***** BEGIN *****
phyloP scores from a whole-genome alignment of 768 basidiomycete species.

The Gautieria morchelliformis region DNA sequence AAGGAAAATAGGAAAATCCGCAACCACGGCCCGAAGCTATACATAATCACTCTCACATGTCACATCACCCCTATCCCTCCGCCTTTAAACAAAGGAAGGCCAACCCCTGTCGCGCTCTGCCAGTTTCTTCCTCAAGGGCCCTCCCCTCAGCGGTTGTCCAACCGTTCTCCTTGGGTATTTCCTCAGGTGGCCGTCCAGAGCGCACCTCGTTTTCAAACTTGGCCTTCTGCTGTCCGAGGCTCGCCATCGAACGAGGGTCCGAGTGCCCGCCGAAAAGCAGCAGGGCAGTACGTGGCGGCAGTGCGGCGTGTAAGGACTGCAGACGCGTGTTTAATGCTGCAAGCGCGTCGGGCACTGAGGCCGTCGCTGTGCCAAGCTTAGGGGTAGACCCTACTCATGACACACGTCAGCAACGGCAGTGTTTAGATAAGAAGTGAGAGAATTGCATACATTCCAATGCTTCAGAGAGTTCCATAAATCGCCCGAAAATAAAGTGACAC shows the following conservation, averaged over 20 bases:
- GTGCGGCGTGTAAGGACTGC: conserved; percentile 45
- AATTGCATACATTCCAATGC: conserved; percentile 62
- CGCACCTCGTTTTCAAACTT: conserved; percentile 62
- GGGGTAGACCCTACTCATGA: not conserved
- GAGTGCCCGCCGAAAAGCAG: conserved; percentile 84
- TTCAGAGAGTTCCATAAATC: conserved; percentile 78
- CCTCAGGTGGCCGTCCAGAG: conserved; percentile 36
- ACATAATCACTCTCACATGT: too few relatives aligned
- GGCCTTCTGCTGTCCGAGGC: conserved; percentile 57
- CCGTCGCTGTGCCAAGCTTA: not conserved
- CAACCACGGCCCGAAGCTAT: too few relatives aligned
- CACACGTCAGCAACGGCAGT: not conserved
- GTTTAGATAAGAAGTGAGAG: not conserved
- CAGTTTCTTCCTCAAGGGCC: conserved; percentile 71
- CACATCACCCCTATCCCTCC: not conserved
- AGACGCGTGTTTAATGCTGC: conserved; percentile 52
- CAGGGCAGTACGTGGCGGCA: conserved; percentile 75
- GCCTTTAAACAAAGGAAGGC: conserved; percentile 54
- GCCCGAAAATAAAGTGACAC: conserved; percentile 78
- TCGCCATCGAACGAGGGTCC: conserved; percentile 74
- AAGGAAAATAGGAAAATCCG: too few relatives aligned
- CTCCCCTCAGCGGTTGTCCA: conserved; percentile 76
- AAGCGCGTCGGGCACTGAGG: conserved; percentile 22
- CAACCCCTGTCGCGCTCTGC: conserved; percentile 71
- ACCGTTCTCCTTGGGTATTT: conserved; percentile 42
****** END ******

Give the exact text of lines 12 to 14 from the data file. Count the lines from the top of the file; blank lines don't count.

- CCGTCGCTGTGCCAAGCTTA: not conserved
- CAACCACGGCCCGAAGCTAT: too few relatives aligned
- CACACGTCAGCAACGGCAGT: not conserved